Don Stephen, Managing Director, BALPURE systems at De Nora Water Technologies. Image Credit: De Nora
There are not many things in this world that are at once unexpected, heavily rumoured and a long time coming. But one year ago, the industry was shaken by an announcement that matched all of these descriptions.
Last September, the ratification of the IMO's Ballast Water Management Convention (BWMC) set the clock ticking on compliance. The whole industry started to shift into action expecting entry into force on 8th September 2017. One year on, the industry is facing a very different picture. We have gone from the controlled urgency of an industry ready to gear up and tackle an oncoming challenge, to one that has been shifted into neutral and asked to wait.
At MEPC 71, the deadline for retrofitting vessels was extended by two years to the first survey after September 2019. Although an additional two years on the deadline for retrofitting vessels may not sound like a long extension, with many owners choosing to renew their five-year International Oil Pollution Prevention certificate (IOPP) on the cusp of entry into force, the reality is that this pushes ship compliance out by up to seven years in some cases.
IMO was advised in July by ship owner NGOs that the ballast Water Treatment System (BWTS) industry was not ready and that proven BWTS options were not available. This is not the case.
IMO was advised in July by ship owner NGOs that the ballast Water Treatment System (BWTS) industry was not ready and that proven BWTS options were not available. This is not the case. Over 50 ballast water treatment systems have achieved IMO Type Approval. Several now also have USCG Type approval, with many more certified under the Alternate Management System. Within the next 6-12 months, USCG Type Approvals will continue to be applied for and granted, including for De Nora's BALPURE system. The BWTS equipment market is prepared, options are available for all vessel types and sizes, and manufacturers like De Nora have spent the last year preparing to meet demand.
It has taken the BWTS industry 13 years of hard work to get to this point, and put in place sufficient capabilities to meet compliance for the BWMC's entry into force. However, many owners still do not have a clear plan in place of how to address both IMO and USCG requirements. After a year of confusion and instability, we must now work together to forge a route forward that is clear and decided (or decisive?). In the next two years, owners and operators must take the necessary steps toward compliance and should not leave it until the last minute to start thinking about compliance options, as has happened since 2004.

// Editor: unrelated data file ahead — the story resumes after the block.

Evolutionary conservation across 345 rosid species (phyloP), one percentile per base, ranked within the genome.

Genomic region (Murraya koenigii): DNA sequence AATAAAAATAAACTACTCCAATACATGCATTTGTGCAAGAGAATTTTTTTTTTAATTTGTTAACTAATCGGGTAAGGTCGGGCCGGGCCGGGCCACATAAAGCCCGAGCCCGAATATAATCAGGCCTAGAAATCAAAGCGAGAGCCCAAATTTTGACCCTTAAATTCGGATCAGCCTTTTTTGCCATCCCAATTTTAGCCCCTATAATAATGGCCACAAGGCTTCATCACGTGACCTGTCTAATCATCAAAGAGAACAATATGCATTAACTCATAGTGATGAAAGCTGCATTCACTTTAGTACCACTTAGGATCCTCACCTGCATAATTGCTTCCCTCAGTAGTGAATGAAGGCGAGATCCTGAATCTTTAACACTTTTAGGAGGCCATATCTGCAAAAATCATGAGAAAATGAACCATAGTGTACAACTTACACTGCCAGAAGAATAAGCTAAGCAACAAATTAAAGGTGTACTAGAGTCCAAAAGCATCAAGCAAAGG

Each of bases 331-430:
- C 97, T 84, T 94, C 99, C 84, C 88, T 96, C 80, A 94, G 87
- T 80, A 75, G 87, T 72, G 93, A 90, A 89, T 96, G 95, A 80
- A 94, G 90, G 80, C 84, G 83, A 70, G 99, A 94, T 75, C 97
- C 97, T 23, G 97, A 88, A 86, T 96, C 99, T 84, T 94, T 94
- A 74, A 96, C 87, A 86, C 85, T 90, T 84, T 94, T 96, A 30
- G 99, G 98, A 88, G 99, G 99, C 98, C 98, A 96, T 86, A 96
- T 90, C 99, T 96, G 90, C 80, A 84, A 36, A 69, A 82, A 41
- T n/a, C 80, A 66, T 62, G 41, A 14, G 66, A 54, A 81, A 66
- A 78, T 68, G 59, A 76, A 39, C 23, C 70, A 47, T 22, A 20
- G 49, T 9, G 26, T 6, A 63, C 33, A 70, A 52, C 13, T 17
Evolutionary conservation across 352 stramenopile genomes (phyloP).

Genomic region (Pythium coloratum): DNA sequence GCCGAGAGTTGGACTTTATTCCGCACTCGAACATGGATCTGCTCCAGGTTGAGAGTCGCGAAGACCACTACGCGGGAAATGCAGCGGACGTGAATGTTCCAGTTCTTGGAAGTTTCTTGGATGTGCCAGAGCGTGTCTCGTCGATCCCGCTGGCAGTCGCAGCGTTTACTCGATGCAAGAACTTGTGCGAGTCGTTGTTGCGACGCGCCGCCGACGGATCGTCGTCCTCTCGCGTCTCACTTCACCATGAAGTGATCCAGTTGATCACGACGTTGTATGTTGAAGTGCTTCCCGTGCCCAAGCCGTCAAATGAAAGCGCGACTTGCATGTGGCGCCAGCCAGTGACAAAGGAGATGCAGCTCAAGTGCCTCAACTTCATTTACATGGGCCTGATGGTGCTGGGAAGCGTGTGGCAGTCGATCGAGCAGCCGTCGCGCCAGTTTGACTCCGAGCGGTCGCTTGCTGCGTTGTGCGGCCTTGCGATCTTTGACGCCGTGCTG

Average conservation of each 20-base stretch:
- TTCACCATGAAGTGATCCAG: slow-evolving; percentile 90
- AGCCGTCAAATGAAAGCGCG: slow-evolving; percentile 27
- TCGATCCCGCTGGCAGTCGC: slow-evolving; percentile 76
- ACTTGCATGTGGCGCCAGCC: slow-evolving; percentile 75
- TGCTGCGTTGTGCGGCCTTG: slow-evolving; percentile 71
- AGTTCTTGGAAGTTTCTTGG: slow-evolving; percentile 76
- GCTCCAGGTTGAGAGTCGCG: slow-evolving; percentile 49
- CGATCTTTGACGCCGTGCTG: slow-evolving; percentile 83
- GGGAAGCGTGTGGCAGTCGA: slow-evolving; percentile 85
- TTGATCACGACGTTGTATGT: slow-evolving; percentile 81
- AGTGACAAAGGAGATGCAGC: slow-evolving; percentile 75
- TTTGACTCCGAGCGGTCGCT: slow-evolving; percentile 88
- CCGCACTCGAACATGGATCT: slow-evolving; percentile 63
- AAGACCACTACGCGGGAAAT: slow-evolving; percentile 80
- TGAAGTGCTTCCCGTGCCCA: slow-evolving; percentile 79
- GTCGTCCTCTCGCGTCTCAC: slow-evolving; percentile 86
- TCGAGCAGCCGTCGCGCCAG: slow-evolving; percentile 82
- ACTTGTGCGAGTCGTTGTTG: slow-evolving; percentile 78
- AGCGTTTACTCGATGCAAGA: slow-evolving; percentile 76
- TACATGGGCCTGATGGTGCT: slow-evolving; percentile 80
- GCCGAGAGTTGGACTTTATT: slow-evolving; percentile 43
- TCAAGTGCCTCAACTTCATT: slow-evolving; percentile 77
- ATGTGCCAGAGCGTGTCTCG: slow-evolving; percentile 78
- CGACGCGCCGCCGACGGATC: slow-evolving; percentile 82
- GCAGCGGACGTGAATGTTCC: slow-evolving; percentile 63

It is vital that owners get the correct solution for their vessel type to ensure that they can reliably meet compliance with minimal impact on already stretched crew time and resources
The industry is likely to see a peak requirement for BWTS installations between 2022 and 2024 which will influence dry dock capacity and the manufacturer's ability to supply. During this time BWTS manufacturers, class societies, design companies, installers and dockyards are likely to be operating at full capacity, meaning long waiting lists for BWTS installation projects and the potential that owners may have to forfeit their first-choice solution to meet compliance.
It is vital that owners get the correct solution for their vessel type to ensure that they can reliably meet compliance with minimal impact on already stretched crew time and resources. The BWTS is a long-term investment critical to the owner's business. As it is unlikely that a single technical solution will fit all ship types, sizes and itineraries ship owners should not delay further but start now with technology selection, vendor qualification and planning of their fleetwide projects. It is worth noting that a BWTS retrofit project could have up to 12 months lead time from project launch to completion.
Over the past year, the picture of the ballast water requirements has changed so frequently it has created a very real confusion for both owners and suppliers. It may be tempting to breathe a sigh of relief at the extension granted by IMO. However, these two years should not be seen as a reprieve but it is an opportunity to catch-up and get ready. The IMO has thrown down the gauntlet to the industry, to prepare in the next two years for what they hadn't managed to ready themselves for in the previous 13. With collaboration between owners, operators and suppliers it is possible – but we must start now.